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Interactive map of sea level rise

Interactive map of sea level rise

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We always hear about island nations suffering from sea level rise. But the risks are real in the United States as well. A new project maps those risks.

Yesterday, the New York Times published an in depth look at sea level rise in the United States. The story is a collaboration with Climate Central, a nonprofit news organization who collected and mapped sea level data for areas all over the country. Their interactive map is here.

The New York Times wrote:

The project on sea level rise led by Dr. Strauss for the nonprofit organization Climate Central appears to be the most elaborate effort in decades to estimate the proportion of the national population at risk from the rising sea. The papers are scheduled for publication on Wednesday by the journal Environmental Research Letters. The work is based on the 2010 census and on improved estimates, compiled by federal agencies, of the land elevation near coastlines and of tidal levels throughout the country.

Users can look up their zipcodes on the map to see what their risks are. Many places have a one in six chance of experiencing a foot of sea level rise by 2020. That might not seem like a lot, but even a few inches of rise can erode the soil and cause big problems. And there are 3.7 million people in the lower 48 states living within one meter of the coast. That’s over one percent of the nation’s population.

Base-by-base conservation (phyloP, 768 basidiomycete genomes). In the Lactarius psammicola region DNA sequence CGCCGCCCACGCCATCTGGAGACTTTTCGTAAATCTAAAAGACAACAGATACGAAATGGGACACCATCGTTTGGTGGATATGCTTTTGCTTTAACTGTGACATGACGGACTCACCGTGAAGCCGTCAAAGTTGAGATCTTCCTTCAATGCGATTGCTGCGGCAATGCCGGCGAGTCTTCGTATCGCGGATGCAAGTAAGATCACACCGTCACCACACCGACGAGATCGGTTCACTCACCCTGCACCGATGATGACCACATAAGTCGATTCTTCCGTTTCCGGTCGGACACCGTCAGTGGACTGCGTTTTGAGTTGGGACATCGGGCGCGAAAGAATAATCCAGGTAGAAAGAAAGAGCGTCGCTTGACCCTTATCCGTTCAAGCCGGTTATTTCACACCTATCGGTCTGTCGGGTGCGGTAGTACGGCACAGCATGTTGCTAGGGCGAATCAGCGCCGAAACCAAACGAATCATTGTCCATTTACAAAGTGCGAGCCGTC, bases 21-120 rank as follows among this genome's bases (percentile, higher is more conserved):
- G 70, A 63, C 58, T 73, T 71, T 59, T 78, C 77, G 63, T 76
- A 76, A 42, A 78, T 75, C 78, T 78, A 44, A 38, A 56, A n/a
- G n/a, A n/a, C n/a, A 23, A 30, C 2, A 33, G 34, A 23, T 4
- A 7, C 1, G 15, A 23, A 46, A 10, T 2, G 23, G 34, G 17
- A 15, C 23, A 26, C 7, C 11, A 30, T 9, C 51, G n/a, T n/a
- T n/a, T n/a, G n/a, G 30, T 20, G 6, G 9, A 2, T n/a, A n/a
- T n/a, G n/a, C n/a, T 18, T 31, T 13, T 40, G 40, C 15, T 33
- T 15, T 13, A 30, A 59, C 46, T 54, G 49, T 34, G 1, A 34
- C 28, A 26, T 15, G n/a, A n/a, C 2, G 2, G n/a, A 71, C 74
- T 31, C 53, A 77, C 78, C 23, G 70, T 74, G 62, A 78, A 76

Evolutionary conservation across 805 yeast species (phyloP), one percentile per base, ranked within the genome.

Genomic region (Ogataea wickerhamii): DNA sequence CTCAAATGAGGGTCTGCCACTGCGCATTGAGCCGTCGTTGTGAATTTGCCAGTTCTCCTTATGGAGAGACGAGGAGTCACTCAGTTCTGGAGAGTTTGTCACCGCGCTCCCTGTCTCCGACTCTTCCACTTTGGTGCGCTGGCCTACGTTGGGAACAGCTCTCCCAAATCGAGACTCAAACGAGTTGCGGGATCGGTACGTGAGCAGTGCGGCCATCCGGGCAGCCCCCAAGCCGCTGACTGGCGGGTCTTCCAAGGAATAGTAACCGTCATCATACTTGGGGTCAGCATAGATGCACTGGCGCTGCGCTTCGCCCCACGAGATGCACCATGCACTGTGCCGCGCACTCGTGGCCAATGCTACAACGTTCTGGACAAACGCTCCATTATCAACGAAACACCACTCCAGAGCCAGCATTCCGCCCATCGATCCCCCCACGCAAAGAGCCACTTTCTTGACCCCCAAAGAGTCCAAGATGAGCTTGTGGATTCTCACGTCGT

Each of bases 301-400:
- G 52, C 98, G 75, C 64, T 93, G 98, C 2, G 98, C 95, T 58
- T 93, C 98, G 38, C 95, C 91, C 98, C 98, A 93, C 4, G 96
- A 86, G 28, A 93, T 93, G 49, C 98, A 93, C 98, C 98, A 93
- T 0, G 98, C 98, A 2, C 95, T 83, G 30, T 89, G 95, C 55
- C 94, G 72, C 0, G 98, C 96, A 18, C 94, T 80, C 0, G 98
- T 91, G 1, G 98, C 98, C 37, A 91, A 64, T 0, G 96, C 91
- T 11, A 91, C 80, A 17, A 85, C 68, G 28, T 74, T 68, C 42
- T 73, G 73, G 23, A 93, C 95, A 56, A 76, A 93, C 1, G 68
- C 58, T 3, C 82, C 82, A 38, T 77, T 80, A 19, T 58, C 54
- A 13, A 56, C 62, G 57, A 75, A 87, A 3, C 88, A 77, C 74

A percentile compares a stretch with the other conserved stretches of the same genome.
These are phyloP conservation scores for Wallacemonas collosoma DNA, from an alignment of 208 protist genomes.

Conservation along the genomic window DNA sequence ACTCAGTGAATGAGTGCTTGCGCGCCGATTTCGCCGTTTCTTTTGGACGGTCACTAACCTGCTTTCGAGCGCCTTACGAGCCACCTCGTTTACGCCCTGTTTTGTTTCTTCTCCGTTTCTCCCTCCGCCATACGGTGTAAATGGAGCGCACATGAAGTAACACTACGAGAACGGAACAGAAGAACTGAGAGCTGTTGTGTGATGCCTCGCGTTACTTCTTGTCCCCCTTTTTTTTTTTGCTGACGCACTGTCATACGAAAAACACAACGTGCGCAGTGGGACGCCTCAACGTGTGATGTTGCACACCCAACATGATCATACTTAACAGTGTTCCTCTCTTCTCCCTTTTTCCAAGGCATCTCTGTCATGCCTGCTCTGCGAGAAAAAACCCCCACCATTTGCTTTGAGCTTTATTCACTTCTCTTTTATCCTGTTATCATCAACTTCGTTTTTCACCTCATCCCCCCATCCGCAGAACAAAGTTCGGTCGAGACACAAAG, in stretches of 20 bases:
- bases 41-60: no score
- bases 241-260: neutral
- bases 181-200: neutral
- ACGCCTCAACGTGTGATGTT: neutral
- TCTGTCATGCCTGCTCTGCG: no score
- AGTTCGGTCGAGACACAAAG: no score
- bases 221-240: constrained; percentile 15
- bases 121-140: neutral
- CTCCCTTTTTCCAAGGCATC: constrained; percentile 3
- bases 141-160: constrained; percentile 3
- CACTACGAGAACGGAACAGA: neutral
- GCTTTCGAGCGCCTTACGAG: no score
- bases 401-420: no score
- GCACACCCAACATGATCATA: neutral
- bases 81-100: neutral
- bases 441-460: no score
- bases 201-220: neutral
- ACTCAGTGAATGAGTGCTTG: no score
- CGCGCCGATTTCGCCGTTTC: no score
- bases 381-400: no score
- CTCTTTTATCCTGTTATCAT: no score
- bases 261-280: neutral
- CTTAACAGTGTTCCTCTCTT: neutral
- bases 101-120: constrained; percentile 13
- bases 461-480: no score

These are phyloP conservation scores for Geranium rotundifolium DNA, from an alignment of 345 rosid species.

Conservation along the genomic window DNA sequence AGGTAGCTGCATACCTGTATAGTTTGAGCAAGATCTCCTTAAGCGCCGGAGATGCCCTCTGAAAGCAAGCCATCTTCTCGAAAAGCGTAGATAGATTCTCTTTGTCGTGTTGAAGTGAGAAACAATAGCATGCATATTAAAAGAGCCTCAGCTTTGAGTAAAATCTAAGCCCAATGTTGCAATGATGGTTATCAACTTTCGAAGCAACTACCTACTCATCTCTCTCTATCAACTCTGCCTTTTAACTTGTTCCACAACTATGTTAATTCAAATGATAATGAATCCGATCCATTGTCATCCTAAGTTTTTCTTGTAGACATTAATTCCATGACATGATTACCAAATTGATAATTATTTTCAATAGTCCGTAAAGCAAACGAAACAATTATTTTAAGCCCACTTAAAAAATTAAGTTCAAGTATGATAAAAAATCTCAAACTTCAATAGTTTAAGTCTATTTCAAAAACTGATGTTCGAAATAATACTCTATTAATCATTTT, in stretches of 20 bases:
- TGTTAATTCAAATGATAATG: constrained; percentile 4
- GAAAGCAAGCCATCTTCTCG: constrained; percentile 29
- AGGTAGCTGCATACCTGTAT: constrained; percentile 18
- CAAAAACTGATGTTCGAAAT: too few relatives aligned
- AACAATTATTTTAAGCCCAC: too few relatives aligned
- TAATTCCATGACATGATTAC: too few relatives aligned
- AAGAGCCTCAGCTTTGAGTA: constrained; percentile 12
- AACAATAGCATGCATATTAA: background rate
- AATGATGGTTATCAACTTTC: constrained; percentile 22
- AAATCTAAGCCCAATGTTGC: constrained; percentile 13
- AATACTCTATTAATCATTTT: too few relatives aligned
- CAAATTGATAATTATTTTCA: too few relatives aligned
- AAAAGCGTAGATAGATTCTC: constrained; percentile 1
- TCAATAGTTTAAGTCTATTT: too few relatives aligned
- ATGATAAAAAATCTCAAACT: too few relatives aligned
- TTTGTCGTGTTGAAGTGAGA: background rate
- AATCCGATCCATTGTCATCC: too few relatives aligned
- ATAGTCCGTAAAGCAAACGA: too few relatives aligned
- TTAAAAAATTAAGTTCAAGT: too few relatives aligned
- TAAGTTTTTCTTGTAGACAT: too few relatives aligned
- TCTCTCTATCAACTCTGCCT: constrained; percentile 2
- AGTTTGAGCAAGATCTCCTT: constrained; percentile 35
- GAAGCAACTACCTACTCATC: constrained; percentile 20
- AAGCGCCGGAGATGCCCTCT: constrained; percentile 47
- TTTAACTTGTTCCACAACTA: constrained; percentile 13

Some places are doing things to prepare. New York City has raised their pumps at sewage stations so that they don’t get inundated with the rising water. But most places haven’t really done much.

Via The New York Times and Climate Central

Image Credit: Flickr, go_greener_oz

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Rose Eveleth

Contributing Editor

Contributing Editor Rose Eveleth is a freelance writer, producer and designer based in Brooklyn, New York. Her work has appeared in Scientific American, OnEarth, Discover, New York Times, Story Collider and Radiolab. She holds degrees from the University of California, San Diego and New York University. Follow her on Twitter. Disclosure